How to go from indoor to outdoor climbing?

How to go from indoor to outdoor climbing?


Indoor climbing is different from outdoor climbing in a few ways:

– there’s no padded floor

– there’s no staff on site to check your belay, improperly tied knots, harness, etc.

– you need to supply your own equipment and know how to use them properly


Indoor climbing has 3 varieties:

– bouldering

– top roping

– lead climbing


Outdoor climbing has all 3 varieties plus a few more such as:

– ice climbing

– alpine climbing (i.e. big mountain climbing)

Outdoor climbing is like Indoor climbing where there are routes for all levels from beginners to experts. You don’t have to train and wait until you are this and that good enough before starting climbing outdoor. It’s a myth.

The first step and easiest transition to outdoor climbing is Outdoor Top Roping which is similar to indoor top roping and involves the least amount of gear and skills.


Gear you need:

– rope $100+

– carabiners $30+

– some webbing $5+

– a climbing guidebook or internet sources (to show you where the outdoor routes are)

– helmet $40+


Skills you need:

– take a Top-Rope Anchor Course (usually 1-2 days) to learn how to use the above equipment, set up the top rope and the related safety skills. Once you take this course, you should be able to do outdoor top roping independently. Obviously exceptions can occur. It’s like after you go through driving school and pass the driving test, you should be able to drive independently. You can take this course at:

– Climb the Peaks (Vancouver)

– Canada West Mountain School (Vancouver) 

– Squamish Rock Guide (Squamish)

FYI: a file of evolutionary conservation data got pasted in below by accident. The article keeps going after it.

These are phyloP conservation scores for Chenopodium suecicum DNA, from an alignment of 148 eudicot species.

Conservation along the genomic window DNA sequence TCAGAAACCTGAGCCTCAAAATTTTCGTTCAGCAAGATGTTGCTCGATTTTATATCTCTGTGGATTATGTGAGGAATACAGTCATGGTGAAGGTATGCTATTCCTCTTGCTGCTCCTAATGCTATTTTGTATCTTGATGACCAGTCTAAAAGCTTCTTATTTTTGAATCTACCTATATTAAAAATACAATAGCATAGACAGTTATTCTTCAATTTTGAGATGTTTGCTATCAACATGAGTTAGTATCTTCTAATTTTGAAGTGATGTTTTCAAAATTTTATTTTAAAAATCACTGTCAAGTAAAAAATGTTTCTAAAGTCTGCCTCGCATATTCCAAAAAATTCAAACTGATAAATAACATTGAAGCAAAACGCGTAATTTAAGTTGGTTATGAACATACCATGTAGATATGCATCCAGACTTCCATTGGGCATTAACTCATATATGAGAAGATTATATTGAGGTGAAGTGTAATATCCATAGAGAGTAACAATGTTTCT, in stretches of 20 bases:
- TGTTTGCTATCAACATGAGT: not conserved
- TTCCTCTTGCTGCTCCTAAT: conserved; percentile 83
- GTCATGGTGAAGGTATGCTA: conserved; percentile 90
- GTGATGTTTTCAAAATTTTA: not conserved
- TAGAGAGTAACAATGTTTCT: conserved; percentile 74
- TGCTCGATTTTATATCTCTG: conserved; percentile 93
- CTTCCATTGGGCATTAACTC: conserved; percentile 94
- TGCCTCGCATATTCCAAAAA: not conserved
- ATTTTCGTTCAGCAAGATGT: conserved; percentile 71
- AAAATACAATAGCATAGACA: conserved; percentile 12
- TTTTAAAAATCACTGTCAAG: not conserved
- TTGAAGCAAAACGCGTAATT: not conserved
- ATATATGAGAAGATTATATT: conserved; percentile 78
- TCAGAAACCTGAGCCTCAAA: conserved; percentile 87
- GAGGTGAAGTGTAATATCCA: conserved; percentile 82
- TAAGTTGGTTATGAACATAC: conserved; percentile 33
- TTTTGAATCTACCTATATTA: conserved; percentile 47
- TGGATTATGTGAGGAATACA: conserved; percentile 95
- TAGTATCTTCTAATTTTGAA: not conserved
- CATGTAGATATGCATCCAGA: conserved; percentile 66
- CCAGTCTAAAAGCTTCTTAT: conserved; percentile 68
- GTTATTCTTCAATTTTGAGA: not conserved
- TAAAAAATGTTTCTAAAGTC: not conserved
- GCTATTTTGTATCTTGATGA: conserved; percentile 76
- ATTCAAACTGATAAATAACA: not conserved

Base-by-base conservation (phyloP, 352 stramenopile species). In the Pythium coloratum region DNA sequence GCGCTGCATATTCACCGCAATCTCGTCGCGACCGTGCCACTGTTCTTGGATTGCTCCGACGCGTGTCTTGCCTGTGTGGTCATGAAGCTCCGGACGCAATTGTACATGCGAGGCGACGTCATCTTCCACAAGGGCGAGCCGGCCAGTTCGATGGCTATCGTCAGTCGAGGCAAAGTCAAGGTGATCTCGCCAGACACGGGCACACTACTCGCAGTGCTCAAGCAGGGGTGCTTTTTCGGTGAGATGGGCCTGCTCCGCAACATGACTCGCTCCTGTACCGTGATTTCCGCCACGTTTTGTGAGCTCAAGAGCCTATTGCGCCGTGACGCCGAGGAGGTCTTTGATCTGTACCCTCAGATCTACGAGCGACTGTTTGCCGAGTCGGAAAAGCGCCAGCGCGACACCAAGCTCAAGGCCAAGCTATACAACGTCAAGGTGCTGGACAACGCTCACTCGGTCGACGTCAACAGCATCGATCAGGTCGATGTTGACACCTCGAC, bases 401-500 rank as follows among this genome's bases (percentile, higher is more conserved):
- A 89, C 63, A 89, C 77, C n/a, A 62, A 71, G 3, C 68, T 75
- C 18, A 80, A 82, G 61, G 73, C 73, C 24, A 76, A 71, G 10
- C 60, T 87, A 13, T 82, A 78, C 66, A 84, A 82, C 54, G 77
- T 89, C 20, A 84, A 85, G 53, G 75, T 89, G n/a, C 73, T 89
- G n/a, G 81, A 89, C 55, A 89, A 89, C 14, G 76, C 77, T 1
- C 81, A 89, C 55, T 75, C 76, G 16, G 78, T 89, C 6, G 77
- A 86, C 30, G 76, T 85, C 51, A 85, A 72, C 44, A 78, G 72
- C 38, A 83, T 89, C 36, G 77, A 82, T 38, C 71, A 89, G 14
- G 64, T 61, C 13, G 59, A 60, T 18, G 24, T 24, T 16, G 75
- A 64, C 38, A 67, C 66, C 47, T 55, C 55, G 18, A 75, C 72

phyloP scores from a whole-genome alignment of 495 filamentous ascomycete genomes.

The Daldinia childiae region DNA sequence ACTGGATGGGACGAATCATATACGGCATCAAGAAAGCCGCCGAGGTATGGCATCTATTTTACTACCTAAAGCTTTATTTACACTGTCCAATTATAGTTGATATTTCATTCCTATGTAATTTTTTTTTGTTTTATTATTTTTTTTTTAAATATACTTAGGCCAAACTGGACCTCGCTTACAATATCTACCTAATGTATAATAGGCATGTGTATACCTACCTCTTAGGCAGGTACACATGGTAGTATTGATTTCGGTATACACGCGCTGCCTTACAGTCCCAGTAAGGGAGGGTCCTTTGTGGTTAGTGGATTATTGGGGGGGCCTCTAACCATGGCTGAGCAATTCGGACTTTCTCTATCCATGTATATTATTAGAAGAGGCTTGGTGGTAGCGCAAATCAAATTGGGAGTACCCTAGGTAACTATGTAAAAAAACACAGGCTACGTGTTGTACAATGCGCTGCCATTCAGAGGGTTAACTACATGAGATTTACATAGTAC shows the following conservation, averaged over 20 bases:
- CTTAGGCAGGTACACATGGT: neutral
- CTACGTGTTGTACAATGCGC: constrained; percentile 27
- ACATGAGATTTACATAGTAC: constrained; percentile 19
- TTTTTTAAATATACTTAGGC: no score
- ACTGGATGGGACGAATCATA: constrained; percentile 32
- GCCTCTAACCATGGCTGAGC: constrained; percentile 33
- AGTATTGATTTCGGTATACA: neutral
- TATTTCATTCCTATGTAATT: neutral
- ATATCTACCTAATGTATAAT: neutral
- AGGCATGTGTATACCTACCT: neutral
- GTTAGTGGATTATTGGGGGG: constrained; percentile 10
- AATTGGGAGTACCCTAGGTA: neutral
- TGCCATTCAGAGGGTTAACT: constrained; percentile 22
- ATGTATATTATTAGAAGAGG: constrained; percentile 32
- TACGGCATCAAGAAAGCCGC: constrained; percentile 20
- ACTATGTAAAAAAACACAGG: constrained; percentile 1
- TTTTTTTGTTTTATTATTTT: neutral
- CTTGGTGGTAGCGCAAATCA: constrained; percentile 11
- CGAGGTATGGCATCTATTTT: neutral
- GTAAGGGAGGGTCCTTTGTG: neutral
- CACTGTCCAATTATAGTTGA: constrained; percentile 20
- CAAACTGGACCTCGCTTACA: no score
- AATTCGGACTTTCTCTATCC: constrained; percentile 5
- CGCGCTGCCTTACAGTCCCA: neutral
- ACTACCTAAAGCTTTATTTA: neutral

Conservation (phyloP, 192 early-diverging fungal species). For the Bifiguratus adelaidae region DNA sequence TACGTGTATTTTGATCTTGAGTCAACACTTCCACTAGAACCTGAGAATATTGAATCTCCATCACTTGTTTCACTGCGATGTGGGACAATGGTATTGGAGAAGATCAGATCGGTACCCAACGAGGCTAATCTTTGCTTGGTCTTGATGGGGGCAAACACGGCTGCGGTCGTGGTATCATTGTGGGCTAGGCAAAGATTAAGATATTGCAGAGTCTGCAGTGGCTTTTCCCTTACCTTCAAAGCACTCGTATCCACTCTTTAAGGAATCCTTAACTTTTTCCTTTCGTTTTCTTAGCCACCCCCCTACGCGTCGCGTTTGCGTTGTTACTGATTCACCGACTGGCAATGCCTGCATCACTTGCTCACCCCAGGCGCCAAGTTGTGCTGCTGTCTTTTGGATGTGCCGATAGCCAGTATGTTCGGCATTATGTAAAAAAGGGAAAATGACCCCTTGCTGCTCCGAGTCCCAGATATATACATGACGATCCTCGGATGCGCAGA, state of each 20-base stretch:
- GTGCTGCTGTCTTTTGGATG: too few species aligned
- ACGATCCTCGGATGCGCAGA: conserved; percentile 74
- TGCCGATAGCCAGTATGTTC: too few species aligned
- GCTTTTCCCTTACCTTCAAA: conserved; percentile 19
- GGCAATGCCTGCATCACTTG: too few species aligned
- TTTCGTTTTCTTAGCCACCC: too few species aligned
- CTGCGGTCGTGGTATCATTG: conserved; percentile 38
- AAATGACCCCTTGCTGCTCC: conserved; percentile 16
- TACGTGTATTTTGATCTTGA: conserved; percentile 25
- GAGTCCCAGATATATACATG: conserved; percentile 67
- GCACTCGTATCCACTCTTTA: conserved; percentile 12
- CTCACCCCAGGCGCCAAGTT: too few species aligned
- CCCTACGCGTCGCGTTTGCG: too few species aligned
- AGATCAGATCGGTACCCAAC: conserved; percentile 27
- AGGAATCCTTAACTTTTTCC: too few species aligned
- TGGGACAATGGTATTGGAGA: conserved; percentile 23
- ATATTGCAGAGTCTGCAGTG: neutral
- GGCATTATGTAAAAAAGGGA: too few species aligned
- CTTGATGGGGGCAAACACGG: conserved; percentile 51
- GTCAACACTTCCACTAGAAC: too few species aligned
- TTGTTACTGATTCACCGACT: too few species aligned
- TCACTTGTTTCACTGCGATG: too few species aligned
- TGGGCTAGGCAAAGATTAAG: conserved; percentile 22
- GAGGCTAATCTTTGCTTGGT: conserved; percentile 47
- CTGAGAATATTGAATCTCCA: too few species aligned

– West Coast Mountain Guides (Squamish)

Or alternatively you can learn it through the club at our Rockstar training.

– Take a Lead Belay Course at your local climbing gym. Depending on the wall, you might or might not be able to walk around to the top to set up the top rope. If you can’t, someone will have to lead it and you will have to lead belay them.


Climbing partners?

Once you have the gear and the skills, you can set up the top rope and climb with your climbing friends. Your friends don’t necessarily need to take the top-rope anchor course (it’s recommended to take sooner or later!) but they would need to know how to belay. Tips on how to find more climbing partners.


Where to try it out?

An inexpensive way to try out outdoor top roping before making any purchase on gear and courses would be to join some local community climbing clubs who usually offer beginners-friendly outdoor sessions at a discounted/non-profit rate where the club will provide gear and experienced climbers (usually volunteers out of good will) to assist.

– Our club

– UBC Varsity Outdoor Club

– BC Mountaineering Club

– Alpine Club of Canada